A tight puzzler with some loose screws
Released about a week ago, Mekabolt caught my eye on the Nintendo Switch eShop because:
- I can’t resist 2D platformers.
- The clean and bright GBA-era pixels got me square (ha!) in the feels.
- The $4.99 price point was right in my comfort zone
(disclosure: I used my e-shop coins to pay for it. Only cost me $0.27 actual money.)
It’s important to note that this is a first for a single indie-dev, and while not terribly ambitious, is a solid entry for a title that even the dev describes as a “tiny game”.
Mekabolt is fundamentally a puzzle-platformer
Mekabolt is similar in flow to the Klonoa games, Lost Vikings, and Toki Tori. In execution, however, it’s closer to such titles as N+, and Super Meat Boy. You’ll be right at home here if you like a punishing challenge with ever-evolving obstacles. Although I will note that the difficulty is somewhat artificial. The physics and controls are stiff and can lead to a lot of cheap deaths. Add to that the fact that all hazards are insta-kill and it can get frustrating in short order. In fairness, puzzle games benefit from tight, consistent controls, so it’s a necessary evil.
Starting with a slightly drab, minimalist title screen, there’s only three options: start game, music, and sfx on/off toggles. After a few panels explaining the basic plot, it’s off to the world map (and the best music in the game). There are 4 worlds, each with 24 stages laid out in a simple grid. That’s 96 stages total, but it only took me about 90 minutes to beat, and there aren’t any secrets or secondary objectives to complete.
Audio is usually a weak point for indies, and this one is no exception. Sound effect volumes are inconsistent, and usually jarringly loud, while the music is forgettable, Mario Party style pop. There’s a couple tracks that are more Sonic the Hedgehog style; fun and almost danceable.
Personally, the vivid sprites look best in handheld mode. Developer Somepx produces some great pixel-art assets for Patreon primarily, and it shows in the plain but super sharp graphics.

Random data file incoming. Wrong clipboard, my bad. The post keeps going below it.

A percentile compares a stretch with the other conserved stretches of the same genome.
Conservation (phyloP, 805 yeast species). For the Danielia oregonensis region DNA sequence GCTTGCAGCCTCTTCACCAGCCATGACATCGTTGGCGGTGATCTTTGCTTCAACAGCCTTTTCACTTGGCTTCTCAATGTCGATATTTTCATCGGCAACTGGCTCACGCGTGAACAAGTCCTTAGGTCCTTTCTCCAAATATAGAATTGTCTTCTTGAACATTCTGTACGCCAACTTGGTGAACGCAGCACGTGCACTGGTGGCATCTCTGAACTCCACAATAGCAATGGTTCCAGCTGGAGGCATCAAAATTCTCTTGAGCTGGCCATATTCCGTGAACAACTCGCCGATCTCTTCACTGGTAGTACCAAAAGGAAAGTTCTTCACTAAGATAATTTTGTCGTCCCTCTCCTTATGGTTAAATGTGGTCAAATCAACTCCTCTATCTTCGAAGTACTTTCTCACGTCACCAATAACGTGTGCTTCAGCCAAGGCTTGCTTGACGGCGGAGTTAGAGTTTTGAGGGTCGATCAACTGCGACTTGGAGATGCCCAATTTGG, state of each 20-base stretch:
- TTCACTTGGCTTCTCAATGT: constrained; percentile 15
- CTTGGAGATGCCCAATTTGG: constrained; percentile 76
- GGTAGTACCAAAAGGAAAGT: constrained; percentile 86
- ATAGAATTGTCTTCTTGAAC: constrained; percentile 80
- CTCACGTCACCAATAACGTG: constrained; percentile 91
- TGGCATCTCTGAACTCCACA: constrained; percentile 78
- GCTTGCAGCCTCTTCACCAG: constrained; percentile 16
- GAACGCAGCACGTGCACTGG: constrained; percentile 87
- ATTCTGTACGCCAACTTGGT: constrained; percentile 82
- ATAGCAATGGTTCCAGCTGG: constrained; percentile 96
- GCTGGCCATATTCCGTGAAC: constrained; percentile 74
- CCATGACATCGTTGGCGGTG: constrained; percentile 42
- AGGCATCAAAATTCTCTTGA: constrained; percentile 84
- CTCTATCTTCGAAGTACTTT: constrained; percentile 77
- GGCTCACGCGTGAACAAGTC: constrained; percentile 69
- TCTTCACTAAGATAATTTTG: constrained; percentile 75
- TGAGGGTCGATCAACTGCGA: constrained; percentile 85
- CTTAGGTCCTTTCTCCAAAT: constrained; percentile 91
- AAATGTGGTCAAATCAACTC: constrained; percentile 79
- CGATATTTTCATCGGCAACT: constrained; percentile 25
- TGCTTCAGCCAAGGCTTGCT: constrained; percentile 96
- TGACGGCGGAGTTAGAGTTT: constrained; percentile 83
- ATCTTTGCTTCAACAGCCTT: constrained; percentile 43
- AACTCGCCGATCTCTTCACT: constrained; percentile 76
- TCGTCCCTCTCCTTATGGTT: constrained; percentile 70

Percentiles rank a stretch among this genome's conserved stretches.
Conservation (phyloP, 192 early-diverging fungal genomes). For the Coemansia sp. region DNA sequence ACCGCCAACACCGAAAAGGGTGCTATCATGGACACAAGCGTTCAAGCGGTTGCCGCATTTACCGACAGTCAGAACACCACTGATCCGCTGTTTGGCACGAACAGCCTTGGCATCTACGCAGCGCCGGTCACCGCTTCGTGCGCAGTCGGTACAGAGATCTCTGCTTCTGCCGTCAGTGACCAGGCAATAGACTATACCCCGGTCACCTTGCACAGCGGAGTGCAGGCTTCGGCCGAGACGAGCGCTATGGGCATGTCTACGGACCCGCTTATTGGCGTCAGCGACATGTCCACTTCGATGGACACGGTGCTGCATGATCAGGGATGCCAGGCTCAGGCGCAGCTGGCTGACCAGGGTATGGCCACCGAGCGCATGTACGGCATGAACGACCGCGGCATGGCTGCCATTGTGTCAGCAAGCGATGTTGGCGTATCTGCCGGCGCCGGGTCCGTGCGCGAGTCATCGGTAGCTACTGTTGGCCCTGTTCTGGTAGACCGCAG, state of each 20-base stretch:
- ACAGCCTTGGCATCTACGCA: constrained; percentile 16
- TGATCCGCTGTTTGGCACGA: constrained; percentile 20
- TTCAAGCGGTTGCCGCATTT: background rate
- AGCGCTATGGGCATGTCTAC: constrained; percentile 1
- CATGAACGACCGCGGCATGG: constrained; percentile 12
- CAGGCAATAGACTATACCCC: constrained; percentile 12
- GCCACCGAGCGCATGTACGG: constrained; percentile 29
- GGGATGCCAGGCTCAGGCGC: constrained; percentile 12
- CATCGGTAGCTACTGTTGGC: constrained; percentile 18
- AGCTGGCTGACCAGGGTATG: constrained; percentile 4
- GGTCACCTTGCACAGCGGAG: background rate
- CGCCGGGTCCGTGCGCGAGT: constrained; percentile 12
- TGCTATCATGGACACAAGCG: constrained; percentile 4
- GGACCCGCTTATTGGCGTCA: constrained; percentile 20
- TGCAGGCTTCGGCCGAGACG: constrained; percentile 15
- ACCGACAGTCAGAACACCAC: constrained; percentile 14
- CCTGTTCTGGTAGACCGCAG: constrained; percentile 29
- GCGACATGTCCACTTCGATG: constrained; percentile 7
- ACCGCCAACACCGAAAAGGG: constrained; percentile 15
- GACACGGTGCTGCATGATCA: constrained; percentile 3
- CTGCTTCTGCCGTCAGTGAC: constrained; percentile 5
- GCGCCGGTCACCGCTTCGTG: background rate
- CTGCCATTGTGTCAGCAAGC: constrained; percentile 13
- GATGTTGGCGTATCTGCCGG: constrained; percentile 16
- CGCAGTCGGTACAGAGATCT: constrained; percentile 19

Equally great are the game’s clever puzzles. New Mekabot enemies and hazards are introduced at a rate that’s just right for the length of the journey. While the challenge presented by each stage can vary, the overall ramp never feels too off. Every stage is a bite-sized test of logic and quick thinking. None of them will have you searching for a walkthrough, but they can take you a minute to plot out the best path. I cannot stress enough how much of an accomplishment it is for such a small game to have such good flow. The majority of Mario Maker levels are proof of this fact.
For some, this game will seem like a missed opportunity. I know my dev-brain thought, ya know, with more tuning and a few more features, this could be a “real game”. That wouldn’t be fair though; It is a real game. Tiny games are valid too.
Overall, for a mere $5, Mekabolt is fun, if short.
Despite having got it for even less, I would gladly pay full price for it. Even with almost no replay value, I’ve already found myself replaying it from the start. The game’s puzzles strike that perfect balance of engaging and low impact that creates a sort of flow-state. Great for passing time while keeping your brain active.
See you next mission!
Matthew Summers @pfdxyz
Matthew does entirely too much (srsly, don’t be this guy). Runs an award-winning craft beer store and is launching a BYOB nerd shop called Game Knight. Pixel-artist, photographer, musician, 3d printer, Twitch streamer, aspiring indie game-dev, and lover of commas. Also incredibly humble. More so than most people.